The Netherlands Will Review Double Tax Treaties With Poor Countries On Fairness
04 September, 2013
Last week, the government of The Netherlands has approved a proposal that a number of measures will be taken to tackle the status of The Netherlands as tax haven.
They will review a number of existing tax treaties with development countries.
The discussion with regards to the tax treaties totally fits in with the current public outcry for more regulation for internationally structured multinationals. We have some objections.
The latest addition to the arguments against tax planning multinational comes from the side of NGO's like Oxfam Novib, SEO and SOME, who discuss the unfairness of tax evasion and the result it has on development countries.
These reports take the example of investments that are done via The Netherlands, after which the profit is being extracted to an offshore jurisdiction, leaving the local tax authorities empty handed.
What should be done about these developments?
Firstly, lets look at the pretext.
What characterizes the current discussion is the emotion and subjectivity of it. The basis of the Western judicial system is that there are laws and regulations that provides the framework for society. What we now see is that companies experience backlashes while following the law because someone disagrees on emotional arguments. A good example is the case of Starbucks in the UK that we discussed Here.
When reading the NGO's reports (but also articles from the OECD) one notices that a certain pretext is being created. Often, tax avoidance and tax evasion are mentioned in the same sentence. And in such a way that it appears they are part of the same crime: stealing money from the government, or better, the public. Statements are made that while something is legal, it is morally unjust. It is a very slippery slope if this type of rhetoric starts to dictate public policy.
In this case, the eventual policy was based on a research that was performed on behalf of the Dutch Ministry of Foreign Affairs. It nuances the financial estimates of the alleged damage that the NGO's projected, but does follow the pretext. The result is that 23 tax treaties with development countries are going to be reviewed.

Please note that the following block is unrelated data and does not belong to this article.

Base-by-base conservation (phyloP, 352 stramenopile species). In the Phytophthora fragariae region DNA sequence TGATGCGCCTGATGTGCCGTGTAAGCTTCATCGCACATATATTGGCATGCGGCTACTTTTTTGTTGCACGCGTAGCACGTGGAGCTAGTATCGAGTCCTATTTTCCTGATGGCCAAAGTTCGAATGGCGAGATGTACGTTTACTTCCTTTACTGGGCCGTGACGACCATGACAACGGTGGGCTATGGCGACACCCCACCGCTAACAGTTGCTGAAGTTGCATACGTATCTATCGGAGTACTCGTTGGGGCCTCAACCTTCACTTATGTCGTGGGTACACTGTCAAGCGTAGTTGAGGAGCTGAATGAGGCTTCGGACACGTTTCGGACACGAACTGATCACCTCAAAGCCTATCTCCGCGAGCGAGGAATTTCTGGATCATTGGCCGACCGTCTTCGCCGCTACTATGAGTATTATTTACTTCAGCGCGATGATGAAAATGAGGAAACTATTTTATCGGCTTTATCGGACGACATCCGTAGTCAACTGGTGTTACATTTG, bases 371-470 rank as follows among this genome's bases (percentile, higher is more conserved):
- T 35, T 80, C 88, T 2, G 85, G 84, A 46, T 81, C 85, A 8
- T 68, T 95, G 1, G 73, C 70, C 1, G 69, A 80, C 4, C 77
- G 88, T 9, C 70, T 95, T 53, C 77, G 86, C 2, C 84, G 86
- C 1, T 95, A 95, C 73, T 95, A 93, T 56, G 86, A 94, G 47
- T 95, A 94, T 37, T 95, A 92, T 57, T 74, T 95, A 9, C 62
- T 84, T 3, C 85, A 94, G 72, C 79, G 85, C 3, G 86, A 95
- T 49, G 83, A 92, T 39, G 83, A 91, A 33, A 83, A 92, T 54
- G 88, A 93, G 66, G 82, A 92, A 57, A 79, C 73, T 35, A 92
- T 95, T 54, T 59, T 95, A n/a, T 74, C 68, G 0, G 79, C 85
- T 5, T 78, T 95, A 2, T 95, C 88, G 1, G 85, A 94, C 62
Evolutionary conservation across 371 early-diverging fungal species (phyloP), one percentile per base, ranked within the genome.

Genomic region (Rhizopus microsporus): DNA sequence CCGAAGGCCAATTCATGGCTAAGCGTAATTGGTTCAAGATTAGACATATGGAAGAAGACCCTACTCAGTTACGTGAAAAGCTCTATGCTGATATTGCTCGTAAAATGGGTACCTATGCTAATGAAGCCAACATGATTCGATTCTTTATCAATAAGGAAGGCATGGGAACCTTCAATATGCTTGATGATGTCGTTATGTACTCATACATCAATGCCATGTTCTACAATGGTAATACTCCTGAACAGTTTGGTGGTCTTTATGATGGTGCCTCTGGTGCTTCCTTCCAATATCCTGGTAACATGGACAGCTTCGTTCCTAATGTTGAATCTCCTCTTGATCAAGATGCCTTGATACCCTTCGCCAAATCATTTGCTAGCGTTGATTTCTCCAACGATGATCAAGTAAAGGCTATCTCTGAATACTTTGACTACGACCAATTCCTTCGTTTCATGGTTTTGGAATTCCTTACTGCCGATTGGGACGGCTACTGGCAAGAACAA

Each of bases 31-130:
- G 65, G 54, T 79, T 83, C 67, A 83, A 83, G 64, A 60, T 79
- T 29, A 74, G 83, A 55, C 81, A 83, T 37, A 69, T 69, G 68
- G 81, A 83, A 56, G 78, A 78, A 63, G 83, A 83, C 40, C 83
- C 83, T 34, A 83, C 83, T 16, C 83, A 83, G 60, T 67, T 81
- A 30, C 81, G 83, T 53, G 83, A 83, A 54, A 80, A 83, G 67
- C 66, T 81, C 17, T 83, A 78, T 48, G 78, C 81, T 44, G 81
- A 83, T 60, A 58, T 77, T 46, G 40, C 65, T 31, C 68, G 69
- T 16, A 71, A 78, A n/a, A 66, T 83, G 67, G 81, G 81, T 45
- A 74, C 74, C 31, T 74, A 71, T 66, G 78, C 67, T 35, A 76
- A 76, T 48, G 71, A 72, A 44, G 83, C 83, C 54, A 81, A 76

What is interesting is that the lack of tax revenue is considered the most important variable. But Western nations don't force development countries to sign tax treaties at gunpoint. Developing countries sign these agreements with the hope it will increase Foreign Direct Investment's (FDIs) that stimulate their economy. The eventual reduced tax benefit is not their concern. Otherwise they probably would not sign it into existence. And eventually opt out of it.
The Unfair Advantage
Another argument that often is being used is that multinationals have an unfair advantage over their local competition. Because their reduced tax burden allows them to offer the same goods at lower prices.
They of course have an advantage, but we would like to also provide two different perspectives. Ikea, Amazon and Starbucks offer their products to a lot of happy consumers. Increasing the tax rates would make us all pay much more for their products.
And why don't we look at the possibility of simply reducing the tax and regulating burden for local companies as a way of making things fairer? These are major hurdles that highly impact startups and the smallest of companies. But this option is completely ignored.
While there is nothing wrong with a public debate on these important issue, we must make sure that policy making does not become a victim of populism. And we must be very careful that our efforts to control and tax everything on the pretext of making things fair not has the negative impacts on the companies (both big and small) and the consumers that actually drive the economy.
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